- Dr. Fred Holmes, right, with Dustin
You’d never know from looking at Krista today — dressed casually, in khakis and a cotton shirt — that she used to shoot up heroin every day and weighed just “90 pounds soaking wet.”
The 36-year-old, who now looks more like a soccer mom than a recovering IV drug user, is one of many addicts who frequent the new methadone clinic that just opened two weeks ago in South Burlington. Located in a complex of medical office buildings off Dorset Street, the controversial Chittenden Center is as nondescript as a dentist’s office.
Krista was leaving the clinic last Wednesday with her friend, Sheri, who is also a recovering addict. Both women were there to pick up their buprenorphine, one of several treatments for opiate addiction dispensed there. Also known by the brand name Suboxone, the prescription drug helps addicts fight their cravings and blocks the opiate receptors in the brain.
Krista and Sheri agreed to talk with a reporter as long as their last names weren’t used. They cautioned, however, that standing around outside the center wasn’t a good idea — in fact, it’s against the clinic’s rules. Two plain clothes “environmental counselors,” aka security guards, routinely patrol the building and parking lot to ensure that no problems arise — either from the clinic’s patients or from people who oppose its presence. Over coffee at a nearby Dunkin’ Donuts, Krista and Sheri shared stories that have become all too familiar in Vermont.
“We were the perfect family. We had the house, the cars, the kids, the dog,” said Krista, who lives in the Burlington area. After the birth of her second son, she got her tubes tied. There were complications from the surgery — and the doctor prescribed a large supply of painkillers. Within a year, she and her husband were both hooked.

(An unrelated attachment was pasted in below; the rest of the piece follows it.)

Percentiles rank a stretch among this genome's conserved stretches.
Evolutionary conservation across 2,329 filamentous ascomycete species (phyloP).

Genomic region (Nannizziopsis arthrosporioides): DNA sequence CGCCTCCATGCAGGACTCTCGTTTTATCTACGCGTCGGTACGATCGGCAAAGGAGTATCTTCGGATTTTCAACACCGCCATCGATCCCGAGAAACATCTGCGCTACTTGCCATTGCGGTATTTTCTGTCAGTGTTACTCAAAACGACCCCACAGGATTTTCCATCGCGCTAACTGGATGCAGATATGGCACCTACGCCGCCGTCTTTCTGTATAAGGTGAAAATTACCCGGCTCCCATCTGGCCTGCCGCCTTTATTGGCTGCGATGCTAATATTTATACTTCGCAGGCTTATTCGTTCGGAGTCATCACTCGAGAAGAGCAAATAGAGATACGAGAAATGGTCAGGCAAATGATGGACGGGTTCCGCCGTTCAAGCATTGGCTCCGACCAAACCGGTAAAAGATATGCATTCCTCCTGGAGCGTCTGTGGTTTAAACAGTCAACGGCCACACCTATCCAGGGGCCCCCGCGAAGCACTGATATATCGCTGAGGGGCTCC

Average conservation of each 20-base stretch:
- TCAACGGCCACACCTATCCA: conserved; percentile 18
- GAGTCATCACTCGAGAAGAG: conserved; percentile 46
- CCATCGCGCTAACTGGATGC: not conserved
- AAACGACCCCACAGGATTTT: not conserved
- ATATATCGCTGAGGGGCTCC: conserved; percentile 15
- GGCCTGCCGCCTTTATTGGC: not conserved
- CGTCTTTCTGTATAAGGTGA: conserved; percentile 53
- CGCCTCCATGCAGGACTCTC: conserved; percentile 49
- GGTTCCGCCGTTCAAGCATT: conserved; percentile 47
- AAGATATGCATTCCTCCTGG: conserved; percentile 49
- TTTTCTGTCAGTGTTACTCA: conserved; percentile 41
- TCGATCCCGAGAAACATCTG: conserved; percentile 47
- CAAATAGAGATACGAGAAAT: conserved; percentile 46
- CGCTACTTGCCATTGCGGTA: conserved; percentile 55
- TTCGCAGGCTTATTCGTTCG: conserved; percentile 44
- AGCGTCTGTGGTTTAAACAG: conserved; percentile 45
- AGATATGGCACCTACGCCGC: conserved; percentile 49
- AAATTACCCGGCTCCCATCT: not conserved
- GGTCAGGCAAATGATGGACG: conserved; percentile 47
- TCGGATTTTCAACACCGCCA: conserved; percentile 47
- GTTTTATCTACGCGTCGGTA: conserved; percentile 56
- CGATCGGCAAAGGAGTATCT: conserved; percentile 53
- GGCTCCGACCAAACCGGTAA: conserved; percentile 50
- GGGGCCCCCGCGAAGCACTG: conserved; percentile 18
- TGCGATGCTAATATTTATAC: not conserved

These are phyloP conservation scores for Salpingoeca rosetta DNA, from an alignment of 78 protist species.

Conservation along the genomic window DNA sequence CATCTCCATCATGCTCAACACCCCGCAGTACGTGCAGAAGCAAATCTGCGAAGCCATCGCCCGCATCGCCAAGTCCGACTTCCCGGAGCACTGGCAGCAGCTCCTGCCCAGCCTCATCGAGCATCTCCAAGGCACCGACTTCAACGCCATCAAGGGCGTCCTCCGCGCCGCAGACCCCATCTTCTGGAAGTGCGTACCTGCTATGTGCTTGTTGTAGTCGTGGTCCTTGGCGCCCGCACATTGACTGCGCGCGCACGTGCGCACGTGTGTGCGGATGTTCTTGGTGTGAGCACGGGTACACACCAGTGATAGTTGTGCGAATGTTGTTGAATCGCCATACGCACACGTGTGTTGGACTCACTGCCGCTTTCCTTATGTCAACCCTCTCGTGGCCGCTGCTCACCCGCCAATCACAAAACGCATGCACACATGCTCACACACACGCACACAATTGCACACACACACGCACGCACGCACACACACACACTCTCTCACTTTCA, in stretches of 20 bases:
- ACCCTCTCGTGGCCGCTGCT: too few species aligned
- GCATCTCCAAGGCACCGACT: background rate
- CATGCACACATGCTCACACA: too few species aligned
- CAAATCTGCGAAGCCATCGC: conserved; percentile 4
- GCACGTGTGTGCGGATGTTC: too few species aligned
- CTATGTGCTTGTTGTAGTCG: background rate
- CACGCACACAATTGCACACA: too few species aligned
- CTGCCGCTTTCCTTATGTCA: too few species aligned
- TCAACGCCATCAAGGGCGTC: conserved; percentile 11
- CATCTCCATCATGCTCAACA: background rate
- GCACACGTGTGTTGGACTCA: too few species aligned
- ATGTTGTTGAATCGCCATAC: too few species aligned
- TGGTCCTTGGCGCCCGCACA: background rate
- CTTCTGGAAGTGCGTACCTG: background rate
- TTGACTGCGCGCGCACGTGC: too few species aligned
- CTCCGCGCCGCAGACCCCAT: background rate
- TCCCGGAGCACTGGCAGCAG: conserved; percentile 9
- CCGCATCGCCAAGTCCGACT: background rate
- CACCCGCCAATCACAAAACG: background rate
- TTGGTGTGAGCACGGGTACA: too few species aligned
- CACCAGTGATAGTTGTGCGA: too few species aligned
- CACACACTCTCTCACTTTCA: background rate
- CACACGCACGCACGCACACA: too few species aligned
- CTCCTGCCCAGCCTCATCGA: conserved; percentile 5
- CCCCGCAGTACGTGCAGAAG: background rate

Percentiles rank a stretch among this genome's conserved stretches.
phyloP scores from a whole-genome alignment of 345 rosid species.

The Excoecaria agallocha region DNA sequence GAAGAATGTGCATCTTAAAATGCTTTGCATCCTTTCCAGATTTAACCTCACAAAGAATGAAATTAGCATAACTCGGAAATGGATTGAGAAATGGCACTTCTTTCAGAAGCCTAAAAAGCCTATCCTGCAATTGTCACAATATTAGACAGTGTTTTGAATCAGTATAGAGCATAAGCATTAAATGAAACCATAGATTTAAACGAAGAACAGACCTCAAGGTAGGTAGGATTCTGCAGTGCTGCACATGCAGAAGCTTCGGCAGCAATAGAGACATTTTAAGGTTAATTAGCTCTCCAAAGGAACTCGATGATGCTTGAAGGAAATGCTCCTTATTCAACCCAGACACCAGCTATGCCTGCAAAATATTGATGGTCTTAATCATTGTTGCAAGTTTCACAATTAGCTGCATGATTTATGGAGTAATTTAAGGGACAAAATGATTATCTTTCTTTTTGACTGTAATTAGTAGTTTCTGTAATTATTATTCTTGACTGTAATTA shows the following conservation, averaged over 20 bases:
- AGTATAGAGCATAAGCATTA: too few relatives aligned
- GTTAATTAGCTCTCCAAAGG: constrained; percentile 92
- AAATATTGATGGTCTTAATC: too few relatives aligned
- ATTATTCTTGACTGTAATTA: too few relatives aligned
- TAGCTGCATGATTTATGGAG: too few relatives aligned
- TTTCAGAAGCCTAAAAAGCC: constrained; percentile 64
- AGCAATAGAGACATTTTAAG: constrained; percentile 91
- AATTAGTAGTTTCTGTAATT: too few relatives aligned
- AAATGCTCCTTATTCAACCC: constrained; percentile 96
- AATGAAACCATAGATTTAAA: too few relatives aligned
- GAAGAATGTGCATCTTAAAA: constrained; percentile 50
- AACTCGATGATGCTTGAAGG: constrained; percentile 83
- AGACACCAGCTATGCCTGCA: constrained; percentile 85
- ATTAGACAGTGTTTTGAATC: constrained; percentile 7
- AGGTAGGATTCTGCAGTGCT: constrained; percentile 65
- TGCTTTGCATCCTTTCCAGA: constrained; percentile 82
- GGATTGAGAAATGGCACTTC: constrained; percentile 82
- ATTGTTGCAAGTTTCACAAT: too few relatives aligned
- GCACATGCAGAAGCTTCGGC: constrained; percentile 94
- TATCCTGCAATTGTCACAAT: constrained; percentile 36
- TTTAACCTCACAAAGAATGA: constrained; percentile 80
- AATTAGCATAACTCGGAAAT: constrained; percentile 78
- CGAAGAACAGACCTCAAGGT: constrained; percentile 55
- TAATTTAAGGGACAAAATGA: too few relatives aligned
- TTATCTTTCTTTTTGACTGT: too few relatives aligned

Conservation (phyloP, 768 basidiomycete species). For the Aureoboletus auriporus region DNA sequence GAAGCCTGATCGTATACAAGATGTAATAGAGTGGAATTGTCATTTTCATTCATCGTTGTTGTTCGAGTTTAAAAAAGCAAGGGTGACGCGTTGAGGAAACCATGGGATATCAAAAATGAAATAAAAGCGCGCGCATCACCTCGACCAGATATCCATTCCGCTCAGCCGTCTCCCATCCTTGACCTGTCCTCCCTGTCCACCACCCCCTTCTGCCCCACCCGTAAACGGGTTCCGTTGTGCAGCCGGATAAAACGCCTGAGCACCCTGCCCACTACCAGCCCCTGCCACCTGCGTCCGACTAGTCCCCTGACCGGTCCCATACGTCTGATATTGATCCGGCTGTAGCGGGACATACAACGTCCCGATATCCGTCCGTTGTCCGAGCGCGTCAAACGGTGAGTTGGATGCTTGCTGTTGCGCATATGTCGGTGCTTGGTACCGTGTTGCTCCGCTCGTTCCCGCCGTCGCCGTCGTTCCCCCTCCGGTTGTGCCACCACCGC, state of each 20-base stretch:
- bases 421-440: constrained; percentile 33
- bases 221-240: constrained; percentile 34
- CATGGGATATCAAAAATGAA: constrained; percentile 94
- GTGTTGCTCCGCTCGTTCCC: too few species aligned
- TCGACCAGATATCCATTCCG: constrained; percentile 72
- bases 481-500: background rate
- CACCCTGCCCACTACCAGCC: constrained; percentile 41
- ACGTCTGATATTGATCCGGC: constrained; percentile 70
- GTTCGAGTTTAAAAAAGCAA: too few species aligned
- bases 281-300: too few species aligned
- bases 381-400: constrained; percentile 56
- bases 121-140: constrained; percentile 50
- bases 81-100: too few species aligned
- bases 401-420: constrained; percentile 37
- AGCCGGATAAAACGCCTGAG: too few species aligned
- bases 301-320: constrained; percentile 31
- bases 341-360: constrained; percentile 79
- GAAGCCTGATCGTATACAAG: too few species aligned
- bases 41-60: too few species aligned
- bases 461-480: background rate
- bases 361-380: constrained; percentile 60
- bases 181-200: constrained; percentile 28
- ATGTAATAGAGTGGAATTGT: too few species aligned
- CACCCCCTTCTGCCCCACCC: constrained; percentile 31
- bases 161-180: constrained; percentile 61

No one at her son’s public school, where Krista volunteered as a reading and writing tutor, ever suspected she was using. Even her own family didn’t know she had a problem. But, like most addicts, Krista couldn’t maintain that façade for long. Inevitably, the Percocet and Vicodin she was snorting every day weren’t enough to satisfy her cravings. Soon, she was using heroin intravenously.
Though she’d never been in trouble with the law before, Krista picked up four criminal charges within a three-month period and went to jail for nine months. After her release, she was clean “maybe a month” before she started using again, and went back to prison. In the process, she lost her house and cars. Her sons, who were 9 and 2 years old at the time, went to live with their father until he, too, was arrested and went to jail. Eventually, Krista’s marriage crashed and burned.
Krista met Sheri four years ago, when both were starting Suboxone treatment at the University Health Center. Both credit the drug, and each other, for their recoveries. As Sheri put it, “We lean on each other a lot.”
Sheri, 38, said Suboxone probably saved her life. A lifelong epileptic, she realized one day that having both a seizure condition and an IV-drug habit would eventually kill her if she didn’t get clean.